25And behold, there was a man in Jerusalem whose name was Simeon, and this man was just and devout, waiting for the Consolation of Israel, and the Holy Spirit was upon him. 26And it had been revealed to him by the Holy Spirit that he would not see death before he had seen the Lord’s Christ. 27So he came by the Spirit into the temple. And when the parents brought in the Child Jesus, to do for Him according to the custom of the law, 28he took Him up in his arms and blessed God and said:
29 “Lord, now You are letting Your servant depart in peace, according to Your word;
30 For my eyes have seen Your salvation
31 Which You have prepared before the face of all peoples,
32 A light to bring revelation to the Gentiles, and the glory of Your people Israel.”
During Jesus’ ministry, He was known to have picked up little children and hold them in His arms. He would hold them and bless them (Mark 9:36; 10:16). Jesus welcomed the little children (Mark 10:14) then and now, and this is wonderful. However, there was a time when Jesus Himself was a little child and someone scooped Him up in his arms and uttered a blessing (Luke 2:28). This man’s name was Simeon, and he is the man we just read about.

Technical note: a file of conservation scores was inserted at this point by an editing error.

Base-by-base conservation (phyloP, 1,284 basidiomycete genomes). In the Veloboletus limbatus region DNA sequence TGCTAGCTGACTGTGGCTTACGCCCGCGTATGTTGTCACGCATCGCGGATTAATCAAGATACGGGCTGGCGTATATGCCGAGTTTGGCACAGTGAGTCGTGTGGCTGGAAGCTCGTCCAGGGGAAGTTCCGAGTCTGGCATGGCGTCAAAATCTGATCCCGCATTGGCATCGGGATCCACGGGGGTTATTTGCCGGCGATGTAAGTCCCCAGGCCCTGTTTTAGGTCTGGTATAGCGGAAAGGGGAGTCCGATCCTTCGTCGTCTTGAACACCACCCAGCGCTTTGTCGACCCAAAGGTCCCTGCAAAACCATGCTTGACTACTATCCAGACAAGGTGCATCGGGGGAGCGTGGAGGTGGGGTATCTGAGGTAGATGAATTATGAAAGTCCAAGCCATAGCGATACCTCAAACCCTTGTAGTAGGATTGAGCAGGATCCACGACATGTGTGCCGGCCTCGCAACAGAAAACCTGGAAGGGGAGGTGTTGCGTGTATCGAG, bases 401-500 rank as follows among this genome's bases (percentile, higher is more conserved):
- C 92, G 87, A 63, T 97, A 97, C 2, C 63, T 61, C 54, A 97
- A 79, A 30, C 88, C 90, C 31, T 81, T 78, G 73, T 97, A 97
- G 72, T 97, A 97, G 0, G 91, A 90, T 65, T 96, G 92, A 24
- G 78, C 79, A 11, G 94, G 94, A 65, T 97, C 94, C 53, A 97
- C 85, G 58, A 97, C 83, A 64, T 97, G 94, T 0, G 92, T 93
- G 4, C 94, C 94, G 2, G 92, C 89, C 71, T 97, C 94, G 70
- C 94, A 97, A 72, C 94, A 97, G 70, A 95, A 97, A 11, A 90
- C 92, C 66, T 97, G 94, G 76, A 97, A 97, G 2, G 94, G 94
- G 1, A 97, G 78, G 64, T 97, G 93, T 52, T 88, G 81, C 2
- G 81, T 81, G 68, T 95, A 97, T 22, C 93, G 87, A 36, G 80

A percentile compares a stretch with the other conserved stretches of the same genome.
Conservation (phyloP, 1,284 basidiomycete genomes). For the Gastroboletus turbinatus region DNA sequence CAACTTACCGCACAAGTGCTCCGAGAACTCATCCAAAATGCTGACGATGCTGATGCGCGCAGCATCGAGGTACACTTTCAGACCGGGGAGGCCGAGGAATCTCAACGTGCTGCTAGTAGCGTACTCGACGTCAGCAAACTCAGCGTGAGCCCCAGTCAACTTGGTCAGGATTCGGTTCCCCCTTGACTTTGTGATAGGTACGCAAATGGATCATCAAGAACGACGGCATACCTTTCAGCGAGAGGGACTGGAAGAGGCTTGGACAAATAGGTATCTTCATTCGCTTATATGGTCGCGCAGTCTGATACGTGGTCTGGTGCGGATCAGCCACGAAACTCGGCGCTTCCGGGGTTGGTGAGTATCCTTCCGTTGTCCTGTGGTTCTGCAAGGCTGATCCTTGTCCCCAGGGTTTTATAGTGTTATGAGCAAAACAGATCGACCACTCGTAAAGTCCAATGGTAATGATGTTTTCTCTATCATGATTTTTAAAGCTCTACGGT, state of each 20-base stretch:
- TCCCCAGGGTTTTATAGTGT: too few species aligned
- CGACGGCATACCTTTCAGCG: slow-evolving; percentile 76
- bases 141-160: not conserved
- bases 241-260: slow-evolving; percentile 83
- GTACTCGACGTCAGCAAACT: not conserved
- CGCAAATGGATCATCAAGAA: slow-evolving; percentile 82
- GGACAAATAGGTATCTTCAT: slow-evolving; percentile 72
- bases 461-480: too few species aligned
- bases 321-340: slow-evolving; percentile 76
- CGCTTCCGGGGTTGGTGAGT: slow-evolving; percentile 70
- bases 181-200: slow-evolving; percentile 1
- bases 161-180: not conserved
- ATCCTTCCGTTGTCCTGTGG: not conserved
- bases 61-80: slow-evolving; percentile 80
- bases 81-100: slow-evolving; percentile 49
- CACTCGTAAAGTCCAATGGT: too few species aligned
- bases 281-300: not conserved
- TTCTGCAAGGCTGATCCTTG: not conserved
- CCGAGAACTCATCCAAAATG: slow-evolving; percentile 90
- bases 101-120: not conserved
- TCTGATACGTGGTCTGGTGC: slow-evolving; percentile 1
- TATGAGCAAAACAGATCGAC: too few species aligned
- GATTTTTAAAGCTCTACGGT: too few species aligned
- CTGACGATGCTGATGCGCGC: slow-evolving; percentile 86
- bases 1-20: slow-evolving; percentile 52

Simeon had been waiting to see Jesus, and some think that he was a very old man by this time. We really do not know how old he was, but from his words, we know he is ready to die, and die in peace: “Lord, now You are letting Your servant depart in peace, according to Your word” (2:29). Here was Simeon, holding the baby Jesus in his arms and calling upon the Lord. Simeon’s eyes looked upon the salvation that had been promised, and was now (somehow!) in his arms. The Holy Spirit had assured Simeon that he would not die before seeing the promised Messiah, “the Consolation of Israel.”
“And it had been revealed to him by the Holy Spirit that he would not see death before he had seen the Lord’s Christ.”
Simeon had longed to see this day, he lived for it, and he would now peacefully die because of it. It was on that very same day that Joseph and Mary and Jesus were in the temple to offer a sacrifice when the Spirit sent Simeon into the temple too. This is when he met Jesus.
For Simeon, this was a day of life and death, and life. Simeon looked in the face of Jesus; and as he did so he was full of lifeand ready to die. Simeon was holding Life in his arms, while at the same time he was approaching death. The Lord’s promises have been realized (again!); and while the dying face of Simeon is looking into the face of Jesus, he proclaims that this life is not some simple and private matter only for one elderly man. No, this is for the entire world: “a light of revelation to the Gentiles, and the glory of Your people Israel.”
—Pastor Jeff Niell, All Saints Presbyterian Church, Ft. Worth, TX
Noting the example of Simeon, discuss the importance of living lives of devotion based upon the sure word of the Lord, asking how this promotes confidence in life and death. Sing: The Song of Simeon (also known as Nunc Dimittis, which are the first two words of Simeon’s blessing in Latin, meaning “now dismiss”), and/or Comfort, Comfort Ye My People.